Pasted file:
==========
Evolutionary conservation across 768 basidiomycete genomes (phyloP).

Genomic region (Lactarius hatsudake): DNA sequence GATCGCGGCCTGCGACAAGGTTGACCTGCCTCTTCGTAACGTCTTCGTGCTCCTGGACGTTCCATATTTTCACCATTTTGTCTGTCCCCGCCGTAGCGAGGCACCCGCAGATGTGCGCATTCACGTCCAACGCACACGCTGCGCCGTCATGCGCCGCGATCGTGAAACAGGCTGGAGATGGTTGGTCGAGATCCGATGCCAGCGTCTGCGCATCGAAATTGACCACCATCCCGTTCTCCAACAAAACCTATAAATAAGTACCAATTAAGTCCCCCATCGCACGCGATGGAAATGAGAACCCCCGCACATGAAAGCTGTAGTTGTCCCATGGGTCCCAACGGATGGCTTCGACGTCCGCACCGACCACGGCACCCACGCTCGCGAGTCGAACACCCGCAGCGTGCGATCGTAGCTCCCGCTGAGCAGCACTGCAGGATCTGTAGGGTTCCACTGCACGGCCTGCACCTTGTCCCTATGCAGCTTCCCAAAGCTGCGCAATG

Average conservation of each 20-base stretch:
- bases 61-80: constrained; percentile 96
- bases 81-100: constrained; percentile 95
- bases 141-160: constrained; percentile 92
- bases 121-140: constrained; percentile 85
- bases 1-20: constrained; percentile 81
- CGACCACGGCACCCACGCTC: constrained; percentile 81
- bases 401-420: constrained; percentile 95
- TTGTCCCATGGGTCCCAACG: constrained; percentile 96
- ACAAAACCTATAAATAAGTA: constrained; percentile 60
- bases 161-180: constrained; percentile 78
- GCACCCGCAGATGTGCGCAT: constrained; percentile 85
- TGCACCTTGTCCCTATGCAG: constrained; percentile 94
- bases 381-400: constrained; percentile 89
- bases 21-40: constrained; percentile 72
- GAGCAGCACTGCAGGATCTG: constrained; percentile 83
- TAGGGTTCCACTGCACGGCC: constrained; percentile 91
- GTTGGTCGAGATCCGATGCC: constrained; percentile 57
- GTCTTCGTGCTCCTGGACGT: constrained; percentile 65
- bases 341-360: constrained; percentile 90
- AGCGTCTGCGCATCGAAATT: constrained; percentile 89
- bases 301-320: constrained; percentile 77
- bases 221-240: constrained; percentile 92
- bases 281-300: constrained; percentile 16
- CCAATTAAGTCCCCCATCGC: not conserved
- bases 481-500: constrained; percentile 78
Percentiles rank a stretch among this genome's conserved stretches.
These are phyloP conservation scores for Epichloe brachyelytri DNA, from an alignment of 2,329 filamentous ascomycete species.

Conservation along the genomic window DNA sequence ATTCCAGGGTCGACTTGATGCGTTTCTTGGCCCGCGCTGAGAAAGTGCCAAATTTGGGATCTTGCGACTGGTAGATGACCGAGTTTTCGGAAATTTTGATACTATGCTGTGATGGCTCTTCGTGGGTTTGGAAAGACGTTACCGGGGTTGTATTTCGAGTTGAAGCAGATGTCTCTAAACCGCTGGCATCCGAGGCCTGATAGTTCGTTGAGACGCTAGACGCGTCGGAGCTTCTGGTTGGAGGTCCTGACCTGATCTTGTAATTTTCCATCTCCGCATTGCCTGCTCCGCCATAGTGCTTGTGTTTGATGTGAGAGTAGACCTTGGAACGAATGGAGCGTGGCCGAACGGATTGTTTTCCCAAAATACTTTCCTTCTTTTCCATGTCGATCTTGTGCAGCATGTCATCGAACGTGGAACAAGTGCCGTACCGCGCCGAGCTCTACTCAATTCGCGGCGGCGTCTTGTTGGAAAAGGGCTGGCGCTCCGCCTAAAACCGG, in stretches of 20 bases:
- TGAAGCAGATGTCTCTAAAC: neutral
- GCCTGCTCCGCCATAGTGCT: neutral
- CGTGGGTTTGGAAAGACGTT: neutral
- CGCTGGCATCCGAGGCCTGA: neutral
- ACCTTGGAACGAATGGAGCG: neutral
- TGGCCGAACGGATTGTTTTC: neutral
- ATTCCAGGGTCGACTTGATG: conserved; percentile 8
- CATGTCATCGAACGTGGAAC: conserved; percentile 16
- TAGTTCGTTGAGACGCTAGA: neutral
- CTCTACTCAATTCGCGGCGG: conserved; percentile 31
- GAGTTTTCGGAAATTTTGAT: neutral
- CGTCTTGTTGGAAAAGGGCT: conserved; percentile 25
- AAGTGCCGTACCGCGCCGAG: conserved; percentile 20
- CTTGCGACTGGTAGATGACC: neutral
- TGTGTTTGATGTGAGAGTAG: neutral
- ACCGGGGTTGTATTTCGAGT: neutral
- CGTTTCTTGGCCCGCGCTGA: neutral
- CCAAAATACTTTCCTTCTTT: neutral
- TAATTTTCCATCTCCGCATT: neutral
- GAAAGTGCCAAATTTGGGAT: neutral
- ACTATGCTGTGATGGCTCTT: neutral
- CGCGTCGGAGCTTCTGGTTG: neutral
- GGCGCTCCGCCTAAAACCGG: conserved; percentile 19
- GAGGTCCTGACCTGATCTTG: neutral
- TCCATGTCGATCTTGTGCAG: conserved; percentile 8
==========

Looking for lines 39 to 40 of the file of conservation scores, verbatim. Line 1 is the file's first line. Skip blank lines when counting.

- CATGTCATCGAACGTGGAAC: conserved; percentile 16
- TAGTTCGTTGAGACGCTAGA: neutral